During the past hour the Prime Minister of Malaysia, Dato' Sri Najib Razak, has held a press conference.
Before I make my own comments about the information tendered let me say that what he said and, more importantly, the way that he said it in terms of expression and body language was impressive.
The statement, as a whole, merely ratified my sentiments in the first ‘Blog’ on this matter.
To remind you, this was that “we do not know”.
Anything beyond that point is speculation.
Over the last week there has been a massive guessing game played by the media and on the internet.
Suddenly everyone on the Globe is an aviation expert. Everyone has a theory, everyone is convinced that this is right or that the events were as follows...
In spite of the subject matter of my last ‘Blog’ I am still getting people asking me what happened. I have stated, time and again, to people who ask me personally what my thoughts are on the aircraft’s disappearance and each time I am forced to say, “I don’t know.”
Because I do not know.
In the event that some form of solid evidence appears that can be corroborated by the experts tasked with this duty nobody knows.
We have had a serious exposition from a young student who spoke ardently of cabin depressurisation; of cracks in the B777 fuselage that could have disabled the aircraft’s ACARS (Aircraft Communications Addressing and Reporting System) system as well as the transponder that reports back to a ground interrogation system; many theories that have been considered, seriously, by an avid media.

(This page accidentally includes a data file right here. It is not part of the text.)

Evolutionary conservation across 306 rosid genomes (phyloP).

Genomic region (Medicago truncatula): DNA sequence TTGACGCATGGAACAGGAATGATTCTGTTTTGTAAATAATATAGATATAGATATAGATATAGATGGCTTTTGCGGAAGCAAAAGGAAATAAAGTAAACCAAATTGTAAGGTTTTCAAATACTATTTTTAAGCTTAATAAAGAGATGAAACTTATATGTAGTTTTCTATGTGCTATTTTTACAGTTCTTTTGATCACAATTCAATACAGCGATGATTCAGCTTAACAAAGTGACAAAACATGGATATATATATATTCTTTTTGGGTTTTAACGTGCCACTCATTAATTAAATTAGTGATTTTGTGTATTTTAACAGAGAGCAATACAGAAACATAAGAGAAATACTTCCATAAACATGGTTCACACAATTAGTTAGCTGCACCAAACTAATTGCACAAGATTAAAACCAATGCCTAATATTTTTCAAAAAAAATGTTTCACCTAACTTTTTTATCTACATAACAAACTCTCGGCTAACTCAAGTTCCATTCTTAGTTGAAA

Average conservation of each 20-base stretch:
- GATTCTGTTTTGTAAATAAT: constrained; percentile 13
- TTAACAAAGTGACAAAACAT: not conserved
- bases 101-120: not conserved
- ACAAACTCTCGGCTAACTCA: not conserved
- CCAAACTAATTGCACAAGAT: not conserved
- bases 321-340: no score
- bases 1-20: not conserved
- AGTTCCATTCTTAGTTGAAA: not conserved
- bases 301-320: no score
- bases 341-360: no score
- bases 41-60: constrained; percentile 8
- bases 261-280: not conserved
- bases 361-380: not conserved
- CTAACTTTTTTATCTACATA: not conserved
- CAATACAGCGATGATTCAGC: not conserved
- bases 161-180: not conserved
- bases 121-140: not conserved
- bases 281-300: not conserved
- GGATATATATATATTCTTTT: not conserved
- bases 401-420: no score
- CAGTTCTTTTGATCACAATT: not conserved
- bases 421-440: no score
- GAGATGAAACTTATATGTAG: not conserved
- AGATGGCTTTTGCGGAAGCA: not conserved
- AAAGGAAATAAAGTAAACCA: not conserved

All of them baseless in fact.
Note: ‘In fact’.
Now, as a result of an excellently proceeding investigation involving many International parties—all of whom have to be organised and shuffled in to some sort of teamwork, there is a probable result from one of the satellite systems that circle our World.
Because the satellite images have to be decoded and deciphered it has taken some while to sift through what is available.
The agencies involved have taken the brave step of saying what they have so far.
They tell us that there are two possible routes that the aircraft might have taken. Why are there two? Because, as mentioned above, it takes a while to sort through the data and, at this point in time, there are two possible situations that have come to light.
In terms of the search effort it is clear that having one source only would be ideal but, at least, having two is better than having no information at all.
Dato' Sri Najib Razak said that a hijack is only one possibility.
He is right.
The press will immediately jump on the ‘hijack’ as being “THE ANSWER’; they are, possibly, correct.
We do not know.
We wait for further evidence.